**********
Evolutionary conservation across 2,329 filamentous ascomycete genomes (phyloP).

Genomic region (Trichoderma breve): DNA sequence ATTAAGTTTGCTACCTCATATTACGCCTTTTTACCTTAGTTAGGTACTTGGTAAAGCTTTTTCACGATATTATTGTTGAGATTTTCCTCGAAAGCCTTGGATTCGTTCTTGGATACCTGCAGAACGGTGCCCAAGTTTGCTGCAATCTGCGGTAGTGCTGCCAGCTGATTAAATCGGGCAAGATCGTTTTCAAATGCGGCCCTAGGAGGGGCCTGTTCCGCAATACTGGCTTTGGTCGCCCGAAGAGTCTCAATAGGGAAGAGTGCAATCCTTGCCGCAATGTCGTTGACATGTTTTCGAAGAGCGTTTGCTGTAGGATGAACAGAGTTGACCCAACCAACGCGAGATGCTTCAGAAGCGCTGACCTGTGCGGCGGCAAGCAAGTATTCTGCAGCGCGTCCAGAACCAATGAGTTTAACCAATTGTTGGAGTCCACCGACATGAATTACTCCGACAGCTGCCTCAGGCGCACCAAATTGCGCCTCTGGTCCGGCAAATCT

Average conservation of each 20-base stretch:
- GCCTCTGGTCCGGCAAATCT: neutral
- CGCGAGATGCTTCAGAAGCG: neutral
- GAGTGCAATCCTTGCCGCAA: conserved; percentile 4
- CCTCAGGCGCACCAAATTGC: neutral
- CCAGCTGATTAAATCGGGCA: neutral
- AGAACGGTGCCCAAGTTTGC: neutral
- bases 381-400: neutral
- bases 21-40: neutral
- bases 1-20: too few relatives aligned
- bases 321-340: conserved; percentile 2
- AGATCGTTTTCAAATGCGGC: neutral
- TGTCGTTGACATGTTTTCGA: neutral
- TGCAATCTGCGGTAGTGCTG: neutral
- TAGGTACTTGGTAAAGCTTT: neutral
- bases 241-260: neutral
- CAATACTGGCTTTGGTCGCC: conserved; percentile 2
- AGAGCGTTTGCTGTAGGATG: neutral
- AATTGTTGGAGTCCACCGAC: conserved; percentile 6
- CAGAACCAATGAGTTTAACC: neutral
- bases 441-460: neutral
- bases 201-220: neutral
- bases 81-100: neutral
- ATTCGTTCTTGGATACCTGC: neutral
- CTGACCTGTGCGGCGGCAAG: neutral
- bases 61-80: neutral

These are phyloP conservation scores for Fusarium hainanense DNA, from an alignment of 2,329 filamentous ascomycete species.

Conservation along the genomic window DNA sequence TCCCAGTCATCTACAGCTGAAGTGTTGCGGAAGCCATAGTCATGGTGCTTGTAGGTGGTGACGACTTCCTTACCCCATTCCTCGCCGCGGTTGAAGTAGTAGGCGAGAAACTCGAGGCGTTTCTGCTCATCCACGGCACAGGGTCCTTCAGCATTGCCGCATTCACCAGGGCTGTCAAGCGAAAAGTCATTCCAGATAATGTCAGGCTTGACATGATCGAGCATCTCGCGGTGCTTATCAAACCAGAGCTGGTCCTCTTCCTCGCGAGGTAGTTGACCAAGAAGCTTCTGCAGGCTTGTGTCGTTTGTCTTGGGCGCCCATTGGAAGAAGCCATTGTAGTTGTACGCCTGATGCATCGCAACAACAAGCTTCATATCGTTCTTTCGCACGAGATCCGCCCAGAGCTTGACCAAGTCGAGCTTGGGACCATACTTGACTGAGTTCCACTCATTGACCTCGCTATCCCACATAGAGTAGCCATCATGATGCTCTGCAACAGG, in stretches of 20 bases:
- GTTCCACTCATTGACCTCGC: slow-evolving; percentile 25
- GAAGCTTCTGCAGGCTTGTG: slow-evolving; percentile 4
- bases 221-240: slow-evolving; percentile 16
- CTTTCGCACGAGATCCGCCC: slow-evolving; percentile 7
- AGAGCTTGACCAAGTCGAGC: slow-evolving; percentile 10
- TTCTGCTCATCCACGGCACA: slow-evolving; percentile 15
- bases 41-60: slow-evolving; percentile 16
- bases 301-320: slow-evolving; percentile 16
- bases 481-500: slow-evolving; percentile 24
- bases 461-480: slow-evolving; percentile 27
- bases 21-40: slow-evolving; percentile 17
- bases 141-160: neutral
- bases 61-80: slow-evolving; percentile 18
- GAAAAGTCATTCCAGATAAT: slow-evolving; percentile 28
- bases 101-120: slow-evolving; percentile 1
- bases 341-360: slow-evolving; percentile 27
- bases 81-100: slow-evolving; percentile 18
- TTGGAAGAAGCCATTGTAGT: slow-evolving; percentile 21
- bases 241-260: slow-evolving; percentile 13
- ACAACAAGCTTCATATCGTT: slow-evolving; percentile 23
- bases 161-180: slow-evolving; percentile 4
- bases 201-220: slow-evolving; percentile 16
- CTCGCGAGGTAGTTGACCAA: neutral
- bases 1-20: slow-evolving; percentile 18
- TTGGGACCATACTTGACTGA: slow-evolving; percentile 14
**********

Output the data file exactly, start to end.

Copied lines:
Evolutionary conservation across 2,329 filamentous ascomycete genomes (phyloP).

Genomic region (Trichoderma breve): DNA sequence ATTAAGTTTGCTACCTCATATTACGCCTTTTTACCTTAGTTAGGTACTTGGTAAAGCTTTTTCACGATATTATTGTTGAGATTTTCCTCGAAAGCCTTGGATTCGTTCTTGGATACCTGCAGAACGGTGCCCAAGTTTGCTGCAATCTGCGGTAGTGCTGCCAGCTGATTAAATCGGGCAAGATCGTTTTCAAATGCGGCCCTAGGAGGGGCCTGTTCCGCAATACTGGCTTTGGTCGCCCGAAGAGTCTCAATAGGGAAGAGTGCAATCCTTGCCGCAATGTCGTTGACATGTTTTCGAAGAGCGTTTGCTGTAGGATGAACAGAGTTGACCCAACCAACGCGAGATGCTTCAGAAGCGCTGACCTGTGCGGCGGCAAGCAAGTATTCTGCAGCGCGTCCAGAACCAATGAGTTTAACCAATTGTTGGAGTCCACCGACATGAATTACTCCGACAGCTGCCTCAGGCGCACCAAATTGCGCCTCTGGTCCGGCAAATCT

Average conservation of each 20-base stretch:
- GCCTCTGGTCCGGCAAATCT: neutral
- CGCGAGATGCTTCAGAAGCG: neutral
- GAGTGCAATCCTTGCCGCAA: conserved; percentile 4
- CCTCAGGCGCACCAAATTGC: neutral
- CCAGCTGATTAAATCGGGCA: neutral
- AGAACGGTGCCCAAGTTTGC: neutral
- bases 381-400: neutral
- bases 21-40: neutral
- bases 1-20: too few relatives aligned
- bases 321-340: conserved; percentile 2
- AGATCGTTTTCAAATGCGGC: neutral
- TGTCGTTGACATGTTTTCGA: neutral
- TGCAATCTGCGGTAGTGCTG: neutral
- TAGGTACTTGGTAAAGCTTT: neutral
- bases 241-260: neutral
- CAATACTGGCTTTGGTCGCC: conserved; percentile 2
- AGAGCGTTTGCTGTAGGATG: neutral
- AATTGTTGGAGTCCACCGAC: conserved; percentile 6
- CAGAACCAATGAGTTTAACC: neutral
- bases 441-460: neutral
- bases 201-220: neutral
- bases 81-100: neutral
- ATTCGTTCTTGGATACCTGC: neutral
- CTGACCTGTGCGGCGGCAAG: neutral
- bases 61-80: neutral

These are phyloP conservation scores for Fusarium hainanense DNA, from an alignment of 2,329 filamentous ascomycete species.

Conservation along the genomic window DNA sequence TCCCAGTCATCTACAGCTGAAGTGTTGCGGAAGCCATAGTCATGGTGCTTGTAGGTGGTGACGACTTCCTTACCCCATTCCTCGCCGCGGTTGAAGTAGTAGGCGAGAAACTCGAGGCGTTTCTGCTCATCCACGGCACAGGGTCCTTCAGCATTGCCGCATTCACCAGGGCTGTCAAGCGAAAAGTCATTCCAGATAATGTCAGGCTTGACATGATCGAGCATCTCGCGGTGCTTATCAAACCAGAGCTGGTCCTCTTCCTCGCGAGGTAGTTGACCAAGAAGCTTCTGCAGGCTTGTGTCGTTTGTCTTGGGCGCCCATTGGAAGAAGCCATTGTAGTTGTACGCCTGATGCATCGCAACAACAAGCTTCATATCGTTCTTTCGCACGAGATCCGCCCAGAGCTTGACCAAGTCGAGCTTGGGACCATACTTGACTGAGTTCCACTCATTGACCTCGCTATCCCACATAGAGTAGCCATCATGATGCTCTGCAACAGG, in stretches of 20 bases:
- GTTCCACTCATTGACCTCGC: slow-evolving; percentile 25
- GAAGCTTCTGCAGGCTTGTG: slow-evolving; percentile 4
- bases 221-240: slow-evolving; percentile 16
- CTTTCGCACGAGATCCGCCC: slow-evolving; percentile 7
- AGAGCTTGACCAAGTCGAGC: slow-evolving; percentile 10
- TTCTGCTCATCCACGGCACA: slow-evolving; percentile 15
- bases 41-60: slow-evolving; percentile 16
- bases 301-320: slow-evolving; percentile 16
- bases 481-500: slow-evolving; percentile 24
- bases 461-480: slow-evolving; percentile 27
- bases 21-40: slow-evolving; percentile 17
- bases 141-160: neutral
- bases 61-80: slow-evolving; percentile 18
- GAAAAGTCATTCCAGATAAT: slow-evolving; percentile 28
- bases 101-120: slow-evolving; percentile 1
- bases 341-360: slow-evolving; percentile 27
- bases 81-100: slow-evolving; percentile 18
- TTGGAAGAAGCCATTGTAGT: slow-evolving; percentile 21
- bases 241-260: slow-evolving; percentile 13
- ACAACAAGCTTCATATCGTT: slow-evolving; percentile 23
- bases 161-180: slow-evolving; percentile 4
- bases 201-220: slow-evolving; percentile 16
- CTCGCGAGGTAGTTGACCAA: neutral
- bases 1-20: slow-evolving; percentile 18
- TTGGGACCATACTTGACTGA: slow-evolving; percentile 14